We have a bald eagle nest in the estuary behind our campsite in Campbell River, British Columbia. It’s too far away to photograph (for me), but with a spotting scope, we can watch over the eaglets.
In spring when we arrive here, we see the adults coming and going with sticks. Once I saw and heard one of the adults break a branch off of a neighbouring tree! There was a great CRACK and then the eagle flew across the sky with a huge branch!
Soon enough we’ll start to see a couple of fuzzy balls in the nest and then we get to watch them grow over a couple of months until they become as big as the adults.
Watching them start to exercise their wings in preparation for their first flight is an absolute delight. They open their wings, flap a little, and put them back. Again and again. And then they start flapping and hopping around in the nest. Soon enough they start hopping between branches and going straight up and back down again.
I love the mottled feathers of the juveniles. It takes about 4 to 5 years before they will get their white head and tail feathers.
Around here, the bald eagles are not kings of the jungle, but queens of the rainforest. A fully grown bald eagle has no predators. And yes, the females are larger than the males. The males weigh in at 6-8 pounds and the females are about 9-11 pounds.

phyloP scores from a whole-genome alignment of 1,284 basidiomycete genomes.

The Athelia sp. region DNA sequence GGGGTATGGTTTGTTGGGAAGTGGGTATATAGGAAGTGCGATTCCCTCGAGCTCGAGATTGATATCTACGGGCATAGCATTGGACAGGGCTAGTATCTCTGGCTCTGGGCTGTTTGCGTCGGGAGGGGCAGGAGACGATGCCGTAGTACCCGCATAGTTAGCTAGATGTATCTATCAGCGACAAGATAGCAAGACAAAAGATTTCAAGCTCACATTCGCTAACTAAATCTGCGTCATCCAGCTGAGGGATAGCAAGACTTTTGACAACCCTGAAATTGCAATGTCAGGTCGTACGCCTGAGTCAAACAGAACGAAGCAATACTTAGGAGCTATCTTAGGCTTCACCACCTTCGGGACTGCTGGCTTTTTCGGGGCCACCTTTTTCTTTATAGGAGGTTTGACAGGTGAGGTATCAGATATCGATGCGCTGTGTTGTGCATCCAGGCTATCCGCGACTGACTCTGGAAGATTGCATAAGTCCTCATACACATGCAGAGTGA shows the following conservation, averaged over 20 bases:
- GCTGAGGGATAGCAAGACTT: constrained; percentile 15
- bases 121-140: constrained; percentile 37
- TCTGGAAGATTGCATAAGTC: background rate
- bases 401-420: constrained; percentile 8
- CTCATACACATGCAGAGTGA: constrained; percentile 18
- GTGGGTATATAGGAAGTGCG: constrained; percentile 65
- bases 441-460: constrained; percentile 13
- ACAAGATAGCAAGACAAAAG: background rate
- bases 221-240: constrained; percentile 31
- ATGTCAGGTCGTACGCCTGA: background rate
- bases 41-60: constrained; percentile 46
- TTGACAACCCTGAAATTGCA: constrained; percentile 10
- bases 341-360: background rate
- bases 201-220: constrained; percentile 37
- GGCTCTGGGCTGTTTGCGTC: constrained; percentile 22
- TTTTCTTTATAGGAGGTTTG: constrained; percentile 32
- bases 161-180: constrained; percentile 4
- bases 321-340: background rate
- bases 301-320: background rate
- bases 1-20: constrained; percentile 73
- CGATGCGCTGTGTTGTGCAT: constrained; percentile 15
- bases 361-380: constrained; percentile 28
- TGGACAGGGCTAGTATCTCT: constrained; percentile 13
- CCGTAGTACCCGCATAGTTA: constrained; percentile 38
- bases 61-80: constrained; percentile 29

A 10 pound bird with a 7 foot wingspan is pretty impressive all on its own, but when there are 15 of them on the beach it is an astonishing sight. The day I made most of these photos, I counted 24 eagles either on the beach, on the nearby ore loading dock, or in the sky just above me. Why so many? Salmon!
This is the salmon capitol of the world, they say, and the eagles seem to agree. It is customary here for the fishermen to throw the fish waste back into the ocean, which is an easy target for the eagles, even though they are perfectly capable of catching their own fish.
It’s quite funny to watch when all the eagles have had their fill and they sit on the nearby ore loading dock and watch as the seagulls bravely take the seconds. But should an eagle come near there is a great flapping of collective wings as the seagulls take their leave! Whenever I hear the flapping I look up and see the incoming eagle.
To make these photos, I used my Canon 7D with a 400mm lens. When the eagles are on the beach, they are fairly close, so I often use my 70-300mm lens, but since it recently broke, I only had my 400mm to work with the last time this photo opportunity came around.
Watching the bald eagles raising their young is just one more reason to love Vancouver Island in summer time!